Mississippi Law Journal, Vol. 54, No. 2 (June 1984), pp. 223-259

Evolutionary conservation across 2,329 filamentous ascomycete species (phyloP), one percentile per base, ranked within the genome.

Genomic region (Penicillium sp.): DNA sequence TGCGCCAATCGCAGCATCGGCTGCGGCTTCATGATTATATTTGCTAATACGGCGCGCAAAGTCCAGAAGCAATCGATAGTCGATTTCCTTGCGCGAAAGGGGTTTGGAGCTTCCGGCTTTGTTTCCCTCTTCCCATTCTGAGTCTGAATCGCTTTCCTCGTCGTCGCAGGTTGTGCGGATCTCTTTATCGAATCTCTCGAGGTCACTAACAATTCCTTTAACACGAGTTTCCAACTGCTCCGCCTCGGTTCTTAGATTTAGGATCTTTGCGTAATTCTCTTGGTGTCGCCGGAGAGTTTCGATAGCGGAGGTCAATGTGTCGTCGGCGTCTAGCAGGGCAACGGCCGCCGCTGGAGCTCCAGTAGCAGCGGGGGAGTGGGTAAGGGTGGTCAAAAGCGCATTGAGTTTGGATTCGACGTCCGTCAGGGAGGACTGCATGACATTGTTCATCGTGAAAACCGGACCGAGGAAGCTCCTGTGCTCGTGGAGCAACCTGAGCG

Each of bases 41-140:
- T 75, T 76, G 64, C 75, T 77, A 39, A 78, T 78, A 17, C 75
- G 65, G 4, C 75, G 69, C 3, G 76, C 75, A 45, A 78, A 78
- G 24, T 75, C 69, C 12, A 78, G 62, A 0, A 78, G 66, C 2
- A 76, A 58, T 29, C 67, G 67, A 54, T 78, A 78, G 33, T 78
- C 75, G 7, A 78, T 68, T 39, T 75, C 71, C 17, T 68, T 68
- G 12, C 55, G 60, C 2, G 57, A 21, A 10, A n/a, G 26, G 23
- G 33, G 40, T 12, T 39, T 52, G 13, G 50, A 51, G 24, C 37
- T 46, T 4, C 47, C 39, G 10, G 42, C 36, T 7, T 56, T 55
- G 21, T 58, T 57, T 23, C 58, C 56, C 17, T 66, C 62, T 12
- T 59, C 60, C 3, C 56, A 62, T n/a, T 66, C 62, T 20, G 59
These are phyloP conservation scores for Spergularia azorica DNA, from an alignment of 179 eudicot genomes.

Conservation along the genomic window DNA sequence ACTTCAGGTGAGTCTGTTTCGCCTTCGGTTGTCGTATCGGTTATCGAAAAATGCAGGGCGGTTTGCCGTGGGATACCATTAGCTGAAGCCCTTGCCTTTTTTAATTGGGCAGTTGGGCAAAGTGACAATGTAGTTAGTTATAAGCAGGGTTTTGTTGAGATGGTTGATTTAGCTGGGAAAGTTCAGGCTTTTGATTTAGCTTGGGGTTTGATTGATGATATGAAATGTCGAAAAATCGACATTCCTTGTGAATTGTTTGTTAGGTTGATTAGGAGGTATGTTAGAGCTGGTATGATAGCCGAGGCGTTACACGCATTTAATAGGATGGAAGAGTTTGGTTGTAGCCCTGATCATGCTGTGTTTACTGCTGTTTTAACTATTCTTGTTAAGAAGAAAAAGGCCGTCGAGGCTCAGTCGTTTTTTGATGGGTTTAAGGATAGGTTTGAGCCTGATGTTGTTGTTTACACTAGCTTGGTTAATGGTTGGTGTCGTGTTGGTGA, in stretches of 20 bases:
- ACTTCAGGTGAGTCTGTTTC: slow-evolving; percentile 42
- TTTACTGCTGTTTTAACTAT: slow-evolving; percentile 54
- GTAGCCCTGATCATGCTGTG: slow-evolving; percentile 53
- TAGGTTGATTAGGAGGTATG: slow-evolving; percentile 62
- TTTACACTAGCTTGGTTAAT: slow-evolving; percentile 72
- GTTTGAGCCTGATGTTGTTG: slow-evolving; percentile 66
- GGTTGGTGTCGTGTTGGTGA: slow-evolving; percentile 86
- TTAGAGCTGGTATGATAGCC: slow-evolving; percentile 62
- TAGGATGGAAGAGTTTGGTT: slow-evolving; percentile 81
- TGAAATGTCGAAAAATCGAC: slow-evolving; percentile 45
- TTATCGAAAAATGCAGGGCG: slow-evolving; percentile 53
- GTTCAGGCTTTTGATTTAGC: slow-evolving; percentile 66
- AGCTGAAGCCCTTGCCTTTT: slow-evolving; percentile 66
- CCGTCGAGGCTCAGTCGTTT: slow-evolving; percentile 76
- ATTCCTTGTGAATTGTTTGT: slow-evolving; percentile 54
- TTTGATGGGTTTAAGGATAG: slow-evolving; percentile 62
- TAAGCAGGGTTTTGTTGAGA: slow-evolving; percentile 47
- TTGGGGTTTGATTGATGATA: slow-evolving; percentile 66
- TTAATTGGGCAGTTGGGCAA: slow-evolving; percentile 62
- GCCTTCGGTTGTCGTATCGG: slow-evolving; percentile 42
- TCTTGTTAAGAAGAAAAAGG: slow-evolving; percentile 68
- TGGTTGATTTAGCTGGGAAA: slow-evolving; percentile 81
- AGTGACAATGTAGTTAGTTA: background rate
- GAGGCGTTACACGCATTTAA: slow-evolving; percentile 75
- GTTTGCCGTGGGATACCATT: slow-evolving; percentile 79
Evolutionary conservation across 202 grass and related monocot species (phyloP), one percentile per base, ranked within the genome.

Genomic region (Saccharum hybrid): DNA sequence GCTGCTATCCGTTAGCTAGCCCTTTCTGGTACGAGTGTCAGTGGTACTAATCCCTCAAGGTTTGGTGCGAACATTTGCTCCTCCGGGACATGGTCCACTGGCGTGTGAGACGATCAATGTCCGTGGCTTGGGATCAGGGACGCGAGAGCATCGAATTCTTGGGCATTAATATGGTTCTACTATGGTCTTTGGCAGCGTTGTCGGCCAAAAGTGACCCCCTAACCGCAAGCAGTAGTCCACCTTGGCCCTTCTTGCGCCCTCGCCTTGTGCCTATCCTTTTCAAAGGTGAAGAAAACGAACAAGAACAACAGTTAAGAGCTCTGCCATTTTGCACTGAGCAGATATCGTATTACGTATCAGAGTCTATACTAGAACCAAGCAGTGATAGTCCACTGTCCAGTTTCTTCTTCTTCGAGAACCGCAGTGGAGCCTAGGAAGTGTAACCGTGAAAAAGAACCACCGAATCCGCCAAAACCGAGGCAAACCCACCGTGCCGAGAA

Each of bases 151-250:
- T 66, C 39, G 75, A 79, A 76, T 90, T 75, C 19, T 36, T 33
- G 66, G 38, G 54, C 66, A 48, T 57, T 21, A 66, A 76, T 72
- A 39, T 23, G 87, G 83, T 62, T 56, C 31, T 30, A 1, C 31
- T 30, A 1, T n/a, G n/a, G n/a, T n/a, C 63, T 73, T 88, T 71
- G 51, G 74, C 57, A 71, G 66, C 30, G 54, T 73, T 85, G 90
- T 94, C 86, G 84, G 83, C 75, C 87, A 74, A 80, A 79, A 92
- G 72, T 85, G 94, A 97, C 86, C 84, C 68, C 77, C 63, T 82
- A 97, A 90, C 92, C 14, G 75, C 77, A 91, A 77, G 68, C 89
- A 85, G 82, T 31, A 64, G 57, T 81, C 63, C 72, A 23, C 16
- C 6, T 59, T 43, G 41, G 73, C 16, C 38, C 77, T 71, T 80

State bills of rights preceded the federal Bill of Rights. From June 1776, when the Virginia Declaration of Rights (the first state bill of rights) was adopted, until December 1791, when the federal Bill of Rights was ratified, eight states each adopted a bill of rights as a separate part of their state constitution. State constitutional rights existed even before there as a United States Constitution. Furthermore, the federal Bill of Rights contains provisions derived from earlier state bills of rights. Indeed, virtually every guarantee in the federal Bill of Rights can be traced to a similar guarantee in one of the bills of rights adopted in the states during the War of Independence or shortly thereafter. It is likely that the framers of the Constitution thought that the first bulwark of defense for the protection of the rights of citizens would be state bills of rights. One reason given at the 1787 Convention for not adding a bill of rights to the completed Constitution was that the state bills of rights remained undisturbed and were "sufficient" to protect against oppression by government.